The following postscript on a letter under date of August 8, 1939, is from one of our College of Medical Evangelists graduates in New Mexico, who located in that State in 1935. I believe that he and his family were the first Seventh-day Adventists in this town, a county seat with a population of 1,200. Their seed sowing was combined with an evangelistic effort last summer, that brought the harvest reputed herewith.
"We have a church organization here now, with a membership of twenty-three. We are putting up a new church building with a church school room in connection with it. The building is nearly finished, and we expect to have it dedicated free from debt before time for school to begin this fall."
When I visited this doctor, I found a ten-bed hospital in a good location which serves the community well. This same letter tells of two or three other places which they believe offer similar opportunities.
While on a recent trip visiting interns in the Central West, the South, and the East, I contacted one of our graduates in Colorado who, with the help of the young people from his church, was leading out in a medical evangelistic effort in a little town about twelve miles distant. He told me the attendance at these meetings was very encouraging, and that eight persons were definitely interested in the Sabbath truth.
In New York City I found another busy physician engaged in the same type of work. An effort was being conducted in the interests of the truth, using the medical and health work as an entering wedge. This doctor had already witnessed• the establishment of one church which had its beginning as a result of his medical missionary work a few years before.
Another graduate of the college of Medical Evangelists whom I visited this summer in Alabama, head of the county health department, has been conducting meetings and Bible studies in the interest of the truth. Already two or three families are definitely interested. Each week this doctor has the privilege of writing articles on proper healthful living in the first column of the first page and the last column of the last page of the county paper.
In a number of other places, definite efforts are being put forth and churches are being raised up as a result of the efforts of our medical men who have led out and assisted in evangelistic work. Just last year in a town not far from Battle Creek, a church was established and organized as a result of the work of one of our Medical Missionary Association members, who is now the leader of the church, leading out in a progressive program in the community. We are sure that many of our physicians by their faithful services are sowing much seed from which evangelists are reaping splendid results in soul winning.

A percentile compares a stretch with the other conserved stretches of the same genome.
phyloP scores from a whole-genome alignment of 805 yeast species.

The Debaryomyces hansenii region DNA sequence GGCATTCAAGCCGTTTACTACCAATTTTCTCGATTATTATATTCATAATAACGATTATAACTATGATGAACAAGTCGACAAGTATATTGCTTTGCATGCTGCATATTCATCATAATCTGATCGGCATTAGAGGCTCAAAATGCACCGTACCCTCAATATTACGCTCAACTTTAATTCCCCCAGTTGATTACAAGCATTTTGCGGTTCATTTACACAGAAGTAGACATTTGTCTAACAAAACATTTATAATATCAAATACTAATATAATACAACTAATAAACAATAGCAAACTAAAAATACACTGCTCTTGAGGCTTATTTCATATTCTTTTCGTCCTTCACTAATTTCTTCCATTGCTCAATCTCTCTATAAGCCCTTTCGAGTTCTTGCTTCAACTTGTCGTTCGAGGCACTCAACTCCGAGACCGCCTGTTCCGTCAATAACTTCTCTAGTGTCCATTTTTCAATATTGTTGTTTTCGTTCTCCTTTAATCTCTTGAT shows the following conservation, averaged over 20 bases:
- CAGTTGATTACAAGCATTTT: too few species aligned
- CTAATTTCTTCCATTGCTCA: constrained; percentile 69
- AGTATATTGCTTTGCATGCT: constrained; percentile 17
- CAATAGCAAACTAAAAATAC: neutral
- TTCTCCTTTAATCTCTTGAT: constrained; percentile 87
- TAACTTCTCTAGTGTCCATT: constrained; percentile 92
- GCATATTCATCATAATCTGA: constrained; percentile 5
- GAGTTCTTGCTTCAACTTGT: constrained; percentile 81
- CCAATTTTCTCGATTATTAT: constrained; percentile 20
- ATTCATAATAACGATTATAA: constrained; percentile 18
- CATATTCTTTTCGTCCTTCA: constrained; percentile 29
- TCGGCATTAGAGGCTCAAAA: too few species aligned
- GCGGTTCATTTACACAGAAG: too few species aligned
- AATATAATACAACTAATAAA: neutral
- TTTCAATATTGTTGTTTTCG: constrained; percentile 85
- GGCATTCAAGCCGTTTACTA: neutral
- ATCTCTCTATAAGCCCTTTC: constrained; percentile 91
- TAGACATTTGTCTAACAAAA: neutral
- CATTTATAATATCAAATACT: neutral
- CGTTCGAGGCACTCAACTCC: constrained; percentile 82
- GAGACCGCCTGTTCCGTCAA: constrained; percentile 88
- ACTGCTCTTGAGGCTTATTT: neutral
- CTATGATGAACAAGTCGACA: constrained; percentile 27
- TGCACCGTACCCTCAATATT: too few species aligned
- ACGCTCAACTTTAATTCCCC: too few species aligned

Just a short time ago I was in a town in the Northwest where I watched the baptism of more than fifty people. I was once president of that conference, and I know that this is one of the more difficult towns in which to win souls. As I watched the baptism and met several of the new believers after the service, I felt sure that much prejudice had been mellowed and overcome through the influence of the godly doctor and his wife, who, during the last few years, have been there in private practice. These are times when people do not attend the church service as they once did. Through medical missionary work, God provides a "right arm" by which the message of His church can be taken into the homes of the people.
As I have visited our medical graduates throughout the country and observed their faithful work, I have been greatly encouraged by the results that have been accomplished. In the busy program of their chosen profession, it is sometimes difficult to find the time they would like to spend in the promotion of the truth in an aggressive effort. But nevertheless their influence has a telling effect upon the community and shows up in a definite way when evangelistic efforts are held. How impressive are the words of God's messenger found in "Ministry of Healing:"
"Into the medical missionary work should be brought a deep yearning for souls. To the physician equally with the gospel minister is committed the highest trust ever committed to man. Whether he realizes it or not, every physician is entrusted with the cure of souls."—Page 119.